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Ankylosing spondylitis: Knowing what to do for the best

Ankylosing spondylitis is an inflammation of the spine involving the lower back and sometimes peripheral joints. It predominantly affects young men, usually before age 30. It has a prevalence of about 0.1% (1 in 1,000) and a strong association with HLA B27 histocompatability group (95% of patients).

Physical therapy

Treatment often includes exercise and physiotherapy, regarded as being important in slowing the deterioration in spinal mobility, and maintaining quality of life. How these treatments are best delivered is not known with any certainty. A randomised trial of three different physiotherapy regimens in ankylosing spondylitis demonstrates the real problems in research to determine what to do for the best.

Randomised trial

The study [1] at Leeds randomised 44 patients to receive either:-
  1. intensive in-patient physiotherapy
    - a three-week admission which involved daily intensive exercise, stretching, aerobics, hydrotherapy and other treatments as needed.
  2. out-patient hydrotherapy and home exercises
    - a six-week period of twice-weekly out-patient hydrotherapy
  3. home exercise alone
    - patients were instructed in the home exercise regime and given diary cards to complete, with review at six weeks. They could have further diaries if wanted.

All patients were advised to continue exercising after completing the study.


A number of measurements were made immediately before starting treatment, after completing treatment, and two, four and six months afterwards. Cervical rotation, chest expansion, lumbar movement and a visual analogue scale for both pain and stiffness were measured.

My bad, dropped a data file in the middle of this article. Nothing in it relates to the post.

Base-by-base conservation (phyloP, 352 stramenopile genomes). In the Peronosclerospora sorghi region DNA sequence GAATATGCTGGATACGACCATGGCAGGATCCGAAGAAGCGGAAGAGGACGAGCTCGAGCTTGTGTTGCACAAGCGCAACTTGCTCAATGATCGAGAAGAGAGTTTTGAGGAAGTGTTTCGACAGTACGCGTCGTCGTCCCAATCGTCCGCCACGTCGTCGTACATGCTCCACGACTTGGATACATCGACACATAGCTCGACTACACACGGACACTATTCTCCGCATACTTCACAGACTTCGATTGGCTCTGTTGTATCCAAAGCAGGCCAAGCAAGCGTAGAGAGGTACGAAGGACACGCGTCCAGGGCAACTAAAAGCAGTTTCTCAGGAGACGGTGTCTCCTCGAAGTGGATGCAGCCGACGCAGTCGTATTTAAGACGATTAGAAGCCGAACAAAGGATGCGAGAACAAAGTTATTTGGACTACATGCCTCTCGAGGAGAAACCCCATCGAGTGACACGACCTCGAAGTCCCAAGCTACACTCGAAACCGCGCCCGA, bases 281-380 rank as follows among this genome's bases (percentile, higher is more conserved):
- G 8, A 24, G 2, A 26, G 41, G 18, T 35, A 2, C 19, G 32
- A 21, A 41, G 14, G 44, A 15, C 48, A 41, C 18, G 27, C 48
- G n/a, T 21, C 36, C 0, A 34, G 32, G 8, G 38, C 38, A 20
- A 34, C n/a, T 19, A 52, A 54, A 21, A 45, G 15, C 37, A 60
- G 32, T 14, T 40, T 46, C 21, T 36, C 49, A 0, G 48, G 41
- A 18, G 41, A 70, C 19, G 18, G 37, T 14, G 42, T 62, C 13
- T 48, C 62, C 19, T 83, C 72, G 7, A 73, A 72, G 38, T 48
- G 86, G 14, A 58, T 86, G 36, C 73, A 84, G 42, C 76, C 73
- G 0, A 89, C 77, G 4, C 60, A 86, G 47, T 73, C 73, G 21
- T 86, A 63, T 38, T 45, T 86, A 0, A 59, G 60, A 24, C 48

Despite some initial differences, at six months there were no differences in outcomes between the groups. The bottom line was that there was no bottom line.


The authors were frank about the problems they encountered while doing this research, and it is instructive to look at some of the issues which makes a negative result suspect.
  1. Poor recruitment rate. Many patients refused to enter; if they were employed they were not willing to commit to in-patient treatment, and if unemployed they preferred to have in-patient treatment.
  2. High drop out rate. At six months 87%, 60% and 57% in each group attended for assessment. Some patients who were randomised to groups other than those they preferred, and when thwarted, defaulted.
  3. Measurements were not blinded. There was insufficient funding for measurements to be made by a physiotherapist who did not know what treatments had been given.
  4. Measurements were imprecise given the magnitude of changes expected. In a pilot study the repeatability of measurements was studied over three days. For cervical rotation, for example, the mean difference between measurements was 1°, with a standard deviation of 8.5° (95% confidence range is four times a standard deviation, in this case 34°). The mean change seen with treatment was 20° at most.


Doctors and physiotherapists have to take a pragmatic approach to treatment, and making changes is difficult where patients have chronic disorders and when they think they know what works for them. Knowing what to do for the best where good evidence is lacking will never be easy.

Nor is it easy for researchers, as this paper shows. Studies like this take an enormous amount of enthusiasm, time and dedication. The failure to generate a definite answer may be a disappointment, but highlighting these important practical problems in getting good quality answers is very important.


1 PS Helliwell, CA Abbott, MA Chamberlain. A randomised trial of three different physiotherapy regimes in ankylosing spondylitis. Physiotherapy 1996 82: 85-90.

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